More C type errors by default for GCC 14

David Edelsohn dje.gcc@gmail.com
Tue May 9 15:25:14 GMT 2023


On Tue, May 9, 2023 at 11:14 AM Jonathan Wakely <jwakely.gcc@gmail.com>
wrote:

> On Tue, 9 May 2023 at 16:04, David Edelsohn via Gcc <gcc@gcc.gnu.org>
> wrote:
> > Yes, GCC has two, distinct user groups / use cases, but GCC also has a
> very
> > unique and crucial role, as the foundation for a large portion of the
> > GNU/Linux and FOSS software ecosystem.  This proposal is missing a
> > motivation for this change, especially making new errors the default.
> >
> > GCC needs to be proactive, not reactive, without annoying and frustrating
> > its user base.  Clang has been making some aggressive changes in
> warnings,
> > but its constituency expects that.  Developers who want that experience
> > already will use Clang, so why annoy developers who prefer the GCC
> > experience and behavior?  The new warnings and errors help some
> developers
> > and improve software security, but also drive some developers away, or at
> > least cause them to reass their choice of toolchain.
> >
> > Maybe we need additional front-end aliases "gcclang" and "gcclang++" for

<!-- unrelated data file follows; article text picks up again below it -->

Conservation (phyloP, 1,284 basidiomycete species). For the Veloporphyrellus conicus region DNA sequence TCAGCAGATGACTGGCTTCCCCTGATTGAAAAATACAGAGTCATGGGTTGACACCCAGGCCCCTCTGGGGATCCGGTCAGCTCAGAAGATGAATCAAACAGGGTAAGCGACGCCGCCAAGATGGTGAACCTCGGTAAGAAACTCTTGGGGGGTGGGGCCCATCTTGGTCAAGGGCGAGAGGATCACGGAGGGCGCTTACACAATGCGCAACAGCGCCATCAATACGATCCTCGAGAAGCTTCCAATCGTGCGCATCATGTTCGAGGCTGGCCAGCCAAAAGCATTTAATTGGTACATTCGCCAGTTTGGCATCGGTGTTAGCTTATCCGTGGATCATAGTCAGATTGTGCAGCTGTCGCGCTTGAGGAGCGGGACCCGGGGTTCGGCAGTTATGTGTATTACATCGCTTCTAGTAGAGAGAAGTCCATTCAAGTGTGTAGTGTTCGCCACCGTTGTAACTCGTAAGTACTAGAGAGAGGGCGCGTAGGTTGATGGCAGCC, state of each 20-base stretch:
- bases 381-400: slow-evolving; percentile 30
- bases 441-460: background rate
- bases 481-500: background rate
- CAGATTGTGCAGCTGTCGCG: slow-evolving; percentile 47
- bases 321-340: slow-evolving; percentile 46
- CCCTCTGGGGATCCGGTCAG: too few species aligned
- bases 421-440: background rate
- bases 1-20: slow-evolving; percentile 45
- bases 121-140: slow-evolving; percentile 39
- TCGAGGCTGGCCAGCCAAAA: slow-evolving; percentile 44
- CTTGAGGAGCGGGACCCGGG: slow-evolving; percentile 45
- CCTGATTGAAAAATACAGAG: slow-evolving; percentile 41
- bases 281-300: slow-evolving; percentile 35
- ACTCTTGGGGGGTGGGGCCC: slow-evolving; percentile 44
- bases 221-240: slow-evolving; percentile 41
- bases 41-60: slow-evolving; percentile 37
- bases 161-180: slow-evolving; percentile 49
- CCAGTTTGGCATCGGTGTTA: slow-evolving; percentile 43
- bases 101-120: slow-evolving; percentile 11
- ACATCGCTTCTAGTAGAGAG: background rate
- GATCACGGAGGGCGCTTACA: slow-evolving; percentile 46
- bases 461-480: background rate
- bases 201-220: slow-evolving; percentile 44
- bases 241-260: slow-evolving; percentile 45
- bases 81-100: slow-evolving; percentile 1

> > GCC to provide an experience more like Clang for those who desire that.
> > GCC isn't Clang and I fear that GCC is going down a path that annoys and
> > frustrates both user groups -- it's not sufficiently aggressive for those
> > who prefer Clang and it's too aggressive for those who wish backward
> > compatibility.
>
> This isn't "be like Clang", this is "diagnose things that have been
> invalid C since 1999".
>
> Accepting invalid code by default is a disservice to users. Those who
> need to compile invalid C code can use an extra option to allow it,
> the default should be to tell users their code is doing something bad.
>

I am not questioning the potential benefits.

I am suggesting that we should talk, as a community, about what we want GCC
to be so that we approach these transitions with some consensus on a
community strategy and not have members of the community feel that the
toolchain is embarking on changes with no strategy or a strategy that has
not been publicly expressed.

Thanks, David


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